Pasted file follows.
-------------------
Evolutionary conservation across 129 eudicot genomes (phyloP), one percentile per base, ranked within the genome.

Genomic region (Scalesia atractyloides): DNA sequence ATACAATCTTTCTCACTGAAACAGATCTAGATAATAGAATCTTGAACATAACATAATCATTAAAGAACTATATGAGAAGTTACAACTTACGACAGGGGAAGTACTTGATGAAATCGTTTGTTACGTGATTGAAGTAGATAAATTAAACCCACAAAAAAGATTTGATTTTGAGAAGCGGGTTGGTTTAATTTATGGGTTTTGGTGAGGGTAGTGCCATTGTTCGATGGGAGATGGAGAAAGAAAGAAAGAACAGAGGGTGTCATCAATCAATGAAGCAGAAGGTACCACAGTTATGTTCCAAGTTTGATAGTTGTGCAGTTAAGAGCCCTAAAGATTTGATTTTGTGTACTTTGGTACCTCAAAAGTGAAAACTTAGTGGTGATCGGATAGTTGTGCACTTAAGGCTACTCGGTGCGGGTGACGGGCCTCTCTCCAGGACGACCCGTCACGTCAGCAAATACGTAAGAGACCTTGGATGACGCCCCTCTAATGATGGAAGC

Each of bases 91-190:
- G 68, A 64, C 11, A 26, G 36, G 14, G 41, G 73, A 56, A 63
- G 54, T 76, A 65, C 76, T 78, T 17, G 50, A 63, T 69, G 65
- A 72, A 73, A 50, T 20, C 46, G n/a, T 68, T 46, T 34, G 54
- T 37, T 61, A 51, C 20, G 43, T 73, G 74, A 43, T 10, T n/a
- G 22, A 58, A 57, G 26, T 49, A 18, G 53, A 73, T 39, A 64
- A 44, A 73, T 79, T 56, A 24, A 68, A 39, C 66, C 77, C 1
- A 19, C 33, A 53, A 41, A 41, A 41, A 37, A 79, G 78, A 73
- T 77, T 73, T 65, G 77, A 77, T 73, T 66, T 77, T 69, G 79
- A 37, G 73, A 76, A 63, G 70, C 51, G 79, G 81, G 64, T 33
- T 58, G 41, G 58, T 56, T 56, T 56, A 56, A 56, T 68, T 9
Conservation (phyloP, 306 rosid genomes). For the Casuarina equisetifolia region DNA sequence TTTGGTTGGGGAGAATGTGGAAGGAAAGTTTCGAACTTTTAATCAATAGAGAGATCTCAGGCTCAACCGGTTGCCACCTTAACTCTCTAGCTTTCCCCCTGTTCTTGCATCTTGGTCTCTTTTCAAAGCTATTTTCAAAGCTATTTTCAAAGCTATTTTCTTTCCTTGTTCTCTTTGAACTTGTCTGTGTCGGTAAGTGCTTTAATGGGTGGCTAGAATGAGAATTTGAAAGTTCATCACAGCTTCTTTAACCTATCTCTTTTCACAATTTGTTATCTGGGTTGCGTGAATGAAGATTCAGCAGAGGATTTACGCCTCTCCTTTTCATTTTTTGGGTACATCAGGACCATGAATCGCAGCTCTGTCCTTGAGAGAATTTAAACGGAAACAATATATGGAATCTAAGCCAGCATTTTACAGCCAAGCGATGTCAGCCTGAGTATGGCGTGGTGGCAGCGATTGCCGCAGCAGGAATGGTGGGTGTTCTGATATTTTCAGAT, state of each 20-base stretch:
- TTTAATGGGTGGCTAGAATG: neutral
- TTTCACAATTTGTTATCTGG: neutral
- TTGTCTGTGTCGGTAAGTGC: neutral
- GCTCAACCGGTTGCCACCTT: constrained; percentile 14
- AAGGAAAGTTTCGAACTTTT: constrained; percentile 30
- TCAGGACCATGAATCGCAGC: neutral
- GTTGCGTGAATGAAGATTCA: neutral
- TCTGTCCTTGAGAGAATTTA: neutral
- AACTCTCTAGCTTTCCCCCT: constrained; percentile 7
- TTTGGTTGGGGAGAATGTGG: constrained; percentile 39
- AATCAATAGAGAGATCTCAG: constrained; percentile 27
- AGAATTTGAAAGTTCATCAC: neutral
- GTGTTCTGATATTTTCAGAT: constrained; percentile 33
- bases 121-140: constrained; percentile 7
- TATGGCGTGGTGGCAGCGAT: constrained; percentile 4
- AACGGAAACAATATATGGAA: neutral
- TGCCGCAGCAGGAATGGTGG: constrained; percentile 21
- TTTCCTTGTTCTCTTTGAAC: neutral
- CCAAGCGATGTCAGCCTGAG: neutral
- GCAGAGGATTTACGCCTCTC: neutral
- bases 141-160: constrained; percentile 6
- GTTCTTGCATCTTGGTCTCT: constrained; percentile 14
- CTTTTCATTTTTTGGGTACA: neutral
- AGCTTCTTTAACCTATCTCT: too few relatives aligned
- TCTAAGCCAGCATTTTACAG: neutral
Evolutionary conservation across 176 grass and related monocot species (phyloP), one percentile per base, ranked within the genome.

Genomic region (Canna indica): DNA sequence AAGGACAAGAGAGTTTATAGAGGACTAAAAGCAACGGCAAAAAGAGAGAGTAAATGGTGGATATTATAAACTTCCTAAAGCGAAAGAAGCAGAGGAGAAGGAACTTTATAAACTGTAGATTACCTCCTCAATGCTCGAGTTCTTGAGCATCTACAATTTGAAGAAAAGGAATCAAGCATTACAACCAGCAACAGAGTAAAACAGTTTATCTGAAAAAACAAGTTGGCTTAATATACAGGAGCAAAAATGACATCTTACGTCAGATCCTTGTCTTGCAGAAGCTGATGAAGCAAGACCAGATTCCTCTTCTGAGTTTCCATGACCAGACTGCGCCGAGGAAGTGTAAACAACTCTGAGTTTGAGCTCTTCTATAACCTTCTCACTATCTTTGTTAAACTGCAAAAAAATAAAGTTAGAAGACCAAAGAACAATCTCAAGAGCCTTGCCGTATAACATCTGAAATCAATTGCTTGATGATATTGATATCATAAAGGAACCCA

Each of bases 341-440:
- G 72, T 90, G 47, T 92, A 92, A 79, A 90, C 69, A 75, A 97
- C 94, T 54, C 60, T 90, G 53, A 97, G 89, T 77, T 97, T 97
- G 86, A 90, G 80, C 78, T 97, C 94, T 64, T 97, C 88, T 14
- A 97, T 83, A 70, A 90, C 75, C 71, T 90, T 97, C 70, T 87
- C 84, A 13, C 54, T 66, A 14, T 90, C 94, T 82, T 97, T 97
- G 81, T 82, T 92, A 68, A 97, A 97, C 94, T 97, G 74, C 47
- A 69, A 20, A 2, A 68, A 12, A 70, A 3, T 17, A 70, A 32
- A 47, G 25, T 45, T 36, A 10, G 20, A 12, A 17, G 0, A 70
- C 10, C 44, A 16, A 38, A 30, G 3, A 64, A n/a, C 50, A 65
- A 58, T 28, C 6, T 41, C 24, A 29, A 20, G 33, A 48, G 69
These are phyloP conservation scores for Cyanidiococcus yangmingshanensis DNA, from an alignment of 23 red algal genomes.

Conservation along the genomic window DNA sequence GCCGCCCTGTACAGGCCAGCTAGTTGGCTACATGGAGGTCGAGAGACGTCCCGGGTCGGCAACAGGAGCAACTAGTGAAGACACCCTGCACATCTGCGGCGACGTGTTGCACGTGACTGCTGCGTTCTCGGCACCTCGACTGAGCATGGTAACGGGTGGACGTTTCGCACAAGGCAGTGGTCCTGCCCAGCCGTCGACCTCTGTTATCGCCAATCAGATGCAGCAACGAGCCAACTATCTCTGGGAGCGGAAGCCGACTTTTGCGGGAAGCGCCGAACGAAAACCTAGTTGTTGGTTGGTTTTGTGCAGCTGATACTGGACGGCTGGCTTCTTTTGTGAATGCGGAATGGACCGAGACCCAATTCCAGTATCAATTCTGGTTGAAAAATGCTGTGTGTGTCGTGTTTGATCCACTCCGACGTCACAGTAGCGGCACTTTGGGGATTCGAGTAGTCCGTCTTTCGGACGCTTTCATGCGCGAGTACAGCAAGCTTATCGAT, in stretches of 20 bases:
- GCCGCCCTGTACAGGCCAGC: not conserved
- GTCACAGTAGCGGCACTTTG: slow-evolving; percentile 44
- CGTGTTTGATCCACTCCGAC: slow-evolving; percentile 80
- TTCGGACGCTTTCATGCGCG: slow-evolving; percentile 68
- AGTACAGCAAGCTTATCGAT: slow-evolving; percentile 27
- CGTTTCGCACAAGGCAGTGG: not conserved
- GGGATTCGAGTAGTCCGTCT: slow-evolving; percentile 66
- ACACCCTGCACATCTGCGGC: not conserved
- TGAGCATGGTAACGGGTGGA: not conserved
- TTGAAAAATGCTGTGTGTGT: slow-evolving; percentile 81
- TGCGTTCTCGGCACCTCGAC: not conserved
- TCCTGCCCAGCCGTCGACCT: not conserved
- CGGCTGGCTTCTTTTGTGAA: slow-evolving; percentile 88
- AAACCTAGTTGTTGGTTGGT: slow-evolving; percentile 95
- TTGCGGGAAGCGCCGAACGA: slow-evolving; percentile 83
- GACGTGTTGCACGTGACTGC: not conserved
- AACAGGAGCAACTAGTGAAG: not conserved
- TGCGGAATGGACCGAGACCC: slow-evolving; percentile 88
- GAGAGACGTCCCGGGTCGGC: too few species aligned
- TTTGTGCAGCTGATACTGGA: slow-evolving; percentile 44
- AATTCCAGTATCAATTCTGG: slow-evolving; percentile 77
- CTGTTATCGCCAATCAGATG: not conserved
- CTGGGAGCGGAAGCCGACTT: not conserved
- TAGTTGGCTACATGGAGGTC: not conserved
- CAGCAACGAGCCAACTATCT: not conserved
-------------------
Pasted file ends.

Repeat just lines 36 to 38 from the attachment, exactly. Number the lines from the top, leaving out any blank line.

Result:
- GTTCTTGCATCTTGGTCTCT: constrained; percentile 14
- CTTTTCATTTTTTGGGTACA: neutral
- AGCTTCTTTAACCTATCTCT: too few relatives aligned